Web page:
By Jana Cinnamon
I vividly remember the first time I held Sadie. She felt like she weighed no more than the purple blanket she was wrapped up in. It wasn’t at all what I imagined it would be like to hold my baby for the first time.
We sat together in a rocking chair. I was nervous to move, afraid that any movement I might make would trigger an alarm from one of her monitors. After some time, I bravely leaned down to kiss her little head and then I started to sing quietly to her.
“You are my sunshine, my only sunshine.
You make me happy, when skies are gray.
You’ll never know dear, how much I love you.
Please don’t take my sunshine away.”
With tears in my eyes and a lump in my throat, the last line of the song became my cry out to God. Please Lord – do not take her away from me.
Sadie’s early arrival was a complete shock to my husband and me. We were readying ourselves to become parents, but nothing could have prepared us for becoming parents to a preemie. Sadie’s first seven weeks on this earth were spent in the neonatal intensive care unit (NICU) at Children’s Hospitals and Clinics of Minnesota. I remember walking the halls, seeing pictures and reading stories of other babies that had been born early. There were tremendous success stories of babies that had been born decades ago at a time when the survival rates of premature and low-birth weight babies like Sadie was not nearly what it is today.
Although I still had uncertainty about Sadie’s future, reading those stories gave me an overwhelming feeling of gratefulness. I became thankful for the advances in medicine and the access we have to superior health care. I became thankful that Sadie’s prematurity and small size was not the end of her story. And I became thankful for the work of the March of Dimes.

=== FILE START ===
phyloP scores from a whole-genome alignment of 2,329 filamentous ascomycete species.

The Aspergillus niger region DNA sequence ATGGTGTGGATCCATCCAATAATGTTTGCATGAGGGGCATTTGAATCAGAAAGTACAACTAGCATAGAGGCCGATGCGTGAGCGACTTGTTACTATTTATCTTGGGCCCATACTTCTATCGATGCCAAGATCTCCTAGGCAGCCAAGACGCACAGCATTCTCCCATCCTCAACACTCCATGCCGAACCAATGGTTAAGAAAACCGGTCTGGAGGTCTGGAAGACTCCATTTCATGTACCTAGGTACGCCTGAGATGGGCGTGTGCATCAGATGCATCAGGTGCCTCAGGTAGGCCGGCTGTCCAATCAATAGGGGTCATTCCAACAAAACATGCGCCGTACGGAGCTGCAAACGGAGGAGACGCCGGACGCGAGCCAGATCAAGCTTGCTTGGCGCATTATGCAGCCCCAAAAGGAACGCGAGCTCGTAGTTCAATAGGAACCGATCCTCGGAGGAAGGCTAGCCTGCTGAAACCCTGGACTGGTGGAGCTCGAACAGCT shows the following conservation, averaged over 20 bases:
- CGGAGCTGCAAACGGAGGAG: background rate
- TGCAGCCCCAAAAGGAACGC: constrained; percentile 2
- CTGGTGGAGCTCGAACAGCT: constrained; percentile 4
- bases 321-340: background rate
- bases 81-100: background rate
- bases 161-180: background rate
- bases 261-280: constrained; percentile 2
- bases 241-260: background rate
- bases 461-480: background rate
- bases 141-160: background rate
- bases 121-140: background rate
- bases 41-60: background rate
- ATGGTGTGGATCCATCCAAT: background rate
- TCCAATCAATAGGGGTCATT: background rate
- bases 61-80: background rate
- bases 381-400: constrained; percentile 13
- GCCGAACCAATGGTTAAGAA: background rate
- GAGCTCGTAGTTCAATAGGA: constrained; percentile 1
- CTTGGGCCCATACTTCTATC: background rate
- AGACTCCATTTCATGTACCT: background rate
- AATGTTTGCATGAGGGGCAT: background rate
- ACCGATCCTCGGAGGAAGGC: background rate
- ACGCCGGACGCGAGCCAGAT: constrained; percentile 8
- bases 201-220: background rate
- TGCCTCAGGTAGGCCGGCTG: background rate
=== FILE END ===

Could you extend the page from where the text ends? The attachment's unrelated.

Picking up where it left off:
Prior to Sadie’s birth, I had heard of the March of Dimes, but was not familiar with their mission or work. Since I became a mom to a miracle, I have learned a lot from the March of Dimes. Most of all, I learned I was not alone. In the United States, one in nine babies is born prematurely. Yes, there can be comfort in numbers, but this is not a comforting statistic. The March of Dimes is actively working to reduce the number of premature births in the United States. Additionally, they are funding lifesaving research to support healthier babies.
Today, Sadie is five years old and has no lasting effects from her premature birth.
This spring, my family, friends and I will be walking in the March for Babies. This event is a major fundraiser for the March of Dimes and this year, in particular, is exciting as they celebrate their 75th anniversary. Participating in this event has brought me hope and healing. My favorite part of the walk is the last mile – “Mission Mile” – where signs are posted along the street featuring babies that entered this world too early.
My daughter, born 10 weeks too soon and weighing 1 pound, 9 ounces, is a fighter. She has inspired me to fight for healthier babies. Will you walk with me?
Find more information at www.marchforbabies.org.